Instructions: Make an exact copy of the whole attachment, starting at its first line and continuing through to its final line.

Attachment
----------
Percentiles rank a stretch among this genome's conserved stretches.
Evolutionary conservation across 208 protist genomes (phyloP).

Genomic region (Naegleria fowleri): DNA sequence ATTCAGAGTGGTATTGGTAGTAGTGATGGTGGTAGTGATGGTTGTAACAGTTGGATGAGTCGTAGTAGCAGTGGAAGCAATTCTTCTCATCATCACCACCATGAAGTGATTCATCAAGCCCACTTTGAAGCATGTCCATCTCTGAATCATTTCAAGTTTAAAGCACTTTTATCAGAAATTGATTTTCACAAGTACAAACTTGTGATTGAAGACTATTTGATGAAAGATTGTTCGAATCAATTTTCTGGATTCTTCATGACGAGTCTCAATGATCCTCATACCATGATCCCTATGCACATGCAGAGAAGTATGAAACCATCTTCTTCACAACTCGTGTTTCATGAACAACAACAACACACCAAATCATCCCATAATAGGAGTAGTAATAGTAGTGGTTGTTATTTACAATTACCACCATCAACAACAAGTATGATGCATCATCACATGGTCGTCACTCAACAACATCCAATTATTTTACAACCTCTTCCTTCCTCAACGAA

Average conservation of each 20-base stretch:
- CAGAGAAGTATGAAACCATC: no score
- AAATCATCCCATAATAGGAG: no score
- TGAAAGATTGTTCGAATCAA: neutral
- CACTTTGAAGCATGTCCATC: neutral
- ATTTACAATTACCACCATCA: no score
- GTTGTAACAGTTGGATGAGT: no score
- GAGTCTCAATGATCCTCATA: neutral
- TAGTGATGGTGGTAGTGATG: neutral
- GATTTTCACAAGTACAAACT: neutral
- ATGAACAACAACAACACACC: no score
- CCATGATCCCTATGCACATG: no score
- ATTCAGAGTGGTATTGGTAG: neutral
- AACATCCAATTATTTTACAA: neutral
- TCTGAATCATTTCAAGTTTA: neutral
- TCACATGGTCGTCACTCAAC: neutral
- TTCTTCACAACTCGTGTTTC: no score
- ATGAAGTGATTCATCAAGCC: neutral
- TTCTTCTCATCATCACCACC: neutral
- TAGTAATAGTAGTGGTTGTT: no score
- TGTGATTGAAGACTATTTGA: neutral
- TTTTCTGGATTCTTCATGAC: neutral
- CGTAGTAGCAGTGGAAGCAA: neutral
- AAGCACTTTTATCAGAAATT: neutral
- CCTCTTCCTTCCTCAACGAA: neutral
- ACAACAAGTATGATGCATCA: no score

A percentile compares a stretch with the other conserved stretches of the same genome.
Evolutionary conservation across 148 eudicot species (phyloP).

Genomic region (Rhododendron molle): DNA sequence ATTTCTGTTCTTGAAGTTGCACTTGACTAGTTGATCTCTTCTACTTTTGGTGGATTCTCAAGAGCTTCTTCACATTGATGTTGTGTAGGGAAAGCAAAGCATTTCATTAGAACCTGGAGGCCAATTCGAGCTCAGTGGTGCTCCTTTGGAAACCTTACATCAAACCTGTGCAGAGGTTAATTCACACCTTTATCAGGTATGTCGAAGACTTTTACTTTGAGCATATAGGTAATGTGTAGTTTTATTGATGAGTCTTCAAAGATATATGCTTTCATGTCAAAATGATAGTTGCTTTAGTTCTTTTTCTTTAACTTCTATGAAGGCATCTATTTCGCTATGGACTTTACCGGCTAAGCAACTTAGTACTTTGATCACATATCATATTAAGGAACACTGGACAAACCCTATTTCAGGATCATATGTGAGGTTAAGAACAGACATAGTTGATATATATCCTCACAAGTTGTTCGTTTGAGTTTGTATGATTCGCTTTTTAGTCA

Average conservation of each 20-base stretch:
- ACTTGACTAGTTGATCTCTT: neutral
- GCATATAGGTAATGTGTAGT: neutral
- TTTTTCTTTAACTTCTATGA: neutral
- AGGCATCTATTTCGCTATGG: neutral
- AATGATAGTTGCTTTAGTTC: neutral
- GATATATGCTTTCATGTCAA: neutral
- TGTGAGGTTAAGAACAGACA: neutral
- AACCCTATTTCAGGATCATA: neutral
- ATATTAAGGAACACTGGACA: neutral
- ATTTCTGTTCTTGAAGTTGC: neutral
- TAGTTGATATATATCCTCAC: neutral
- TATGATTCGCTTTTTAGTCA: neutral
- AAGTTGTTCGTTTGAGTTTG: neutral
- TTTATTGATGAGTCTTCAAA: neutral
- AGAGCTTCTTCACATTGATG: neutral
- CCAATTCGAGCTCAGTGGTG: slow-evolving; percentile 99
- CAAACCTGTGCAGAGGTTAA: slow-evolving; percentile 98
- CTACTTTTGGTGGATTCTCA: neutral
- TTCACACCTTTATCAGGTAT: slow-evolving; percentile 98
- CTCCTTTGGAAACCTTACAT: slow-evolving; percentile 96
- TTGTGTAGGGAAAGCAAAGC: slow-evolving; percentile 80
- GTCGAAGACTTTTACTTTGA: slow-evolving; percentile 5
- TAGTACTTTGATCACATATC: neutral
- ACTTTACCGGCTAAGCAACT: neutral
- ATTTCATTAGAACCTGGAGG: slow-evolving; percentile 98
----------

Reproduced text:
Percentiles rank a stretch among this genome's conserved stretches.
Evolutionary conservation across 208 protist genomes (phyloP).

Genomic region (Naegleria fowleri): DNA sequence ATTCAGAGTGGTATTGGTAGTAGTGATGGTGGTAGTGATGGTTGTAACAGTTGGATGAGTCGTAGTAGCAGTGGAAGCAATTCTTCTCATCATCACCACCATGAAGTGATTCATCAAGCCCACTTTGAAGCATGTCCATCTCTGAATCATTTCAAGTTTAAAGCACTTTTATCAGAAATTGATTTTCACAAGTACAAACTTGTGATTGAAGACTATTTGATGAAAGATTGTTCGAATCAATTTTCTGGATTCTTCATGACGAGTCTCAATGATCCTCATACCATGATCCCTATGCACATGCAGAGAAGTATGAAACCATCTTCTTCACAACTCGTGTTTCATGAACAACAACAACACACCAAATCATCCCATAATAGGAGTAGTAATAGTAGTGGTTGTTATTTACAATTACCACCATCAACAACAAGTATGATGCATCATCACATGGTCGTCACTCAACAACATCCAATTATTTTACAACCTCTTCCTTCCTCAACGAA

Average conservation of each 20-base stretch:
- CAGAGAAGTATGAAACCATC: no score
- AAATCATCCCATAATAGGAG: no score
- TGAAAGATTGTTCGAATCAA: neutral
- CACTTTGAAGCATGTCCATC: neutral
- ATTTACAATTACCACCATCA: no score
- GTTGTAACAGTTGGATGAGT: no score
- GAGTCTCAATGATCCTCATA: neutral
- TAGTGATGGTGGTAGTGATG: neutral
- GATTTTCACAAGTACAAACT: neutral
- ATGAACAACAACAACACACC: no score
- CCATGATCCCTATGCACATG: no score
- ATTCAGAGTGGTATTGGTAG: neutral
- AACATCCAATTATTTTACAA: neutral
- TCTGAATCATTTCAAGTTTA: neutral
- TCACATGGTCGTCACTCAAC: neutral
- TTCTTCACAACTCGTGTTTC: no score
- ATGAAGTGATTCATCAAGCC: neutral
- TTCTTCTCATCATCACCACC: neutral
- TAGTAATAGTAGTGGTTGTT: no score
- TGTGATTGAAGACTATTTGA: neutral
- TTTTCTGGATTCTTCATGAC: neutral
- CGTAGTAGCAGTGGAAGCAA: neutral
- AAGCACTTTTATCAGAAATT: neutral
- CCTCTTCCTTCCTCAACGAA: neutral
- ACAACAAGTATGATGCATCA: no score

A percentile compares a stretch with the other conserved stretches of the same genome.
Evolutionary conservation across 148 eudicot species (phyloP).

Genomic region (Rhododendron molle): DNA sequence ATTTCTGTTCTTGAAGTTGCACTTGACTAGTTGATCTCTTCTACTTTTGGTGGATTCTCAAGAGCTTCTTCACATTGATGTTGTGTAGGGAAAGCAAAGCATTTCATTAGAACCTGGAGGCCAATTCGAGCTCAGTGGTGCTCCTTTGGAAACCTTACATCAAACCTGTGCAGAGGTTAATTCACACCTTTATCAGGTATGTCGAAGACTTTTACTTTGAGCATATAGGTAATGTGTAGTTTTATTGATGAGTCTTCAAAGATATATGCTTTCATGTCAAAATGATAGTTGCTTTAGTTCTTTTTCTTTAACTTCTATGAAGGCATCTATTTCGCTATGGACTTTACCGGCTAAGCAACTTAGTACTTTGATCACATATCATATTAAGGAACACTGGACAAACCCTATTTCAGGATCATATGTGAGGTTAAGAACAGACATAGTTGATATATATCCTCACAAGTTGTTCGTTTGAGTTTGTATGATTCGCTTTTTAGTCA

Average conservation of each 20-base stretch:
- ACTTGACTAGTTGATCTCTT: neutral
- GCATATAGGTAATGTGTAGT: neutral
- TTTTTCTTTAACTTCTATGA: neutral
- AGGCATCTATTTCGCTATGG: neutral
- AATGATAGTTGCTTTAGTTC: neutral
- GATATATGCTTTCATGTCAA: neutral
- TGTGAGGTTAAGAACAGACA: neutral
- AACCCTATTTCAGGATCATA: neutral
- ATATTAAGGAACACTGGACA: neutral
- ATTTCTGTTCTTGAAGTTGC: neutral
- TAGTTGATATATATCCTCAC: neutral
- TATGATTCGCTTTTTAGTCA: neutral
- AAGTTGTTCGTTTGAGTTTG: neutral
- TTTATTGATGAGTCTTCAAA: neutral
- AGAGCTTCTTCACATTGATG: neutral
- CCAATTCGAGCTCAGTGGTG: slow-evolving; percentile 99
- CAAACCTGTGCAGAGGTTAA: slow-evolving; percentile 98
- CTACTTTTGGTGGATTCTCA: neutral
- TTCACACCTTTATCAGGTAT: slow-evolving; percentile 98
- CTCCTTTGGAAACCTTACAT: slow-evolving; percentile 96
- TTGTGTAGGGAAAGCAAAGC: slow-evolving; percentile 80
- GTCGAAGACTTTTACTTTGA: slow-evolving; percentile 5
- TAGTACTTTGATCACATATC: neutral
- ACTTTACCGGCTAAGCAACT: neutral
- ATTTCATTAGAACCTGGAGG: slow-evolving; percentile 98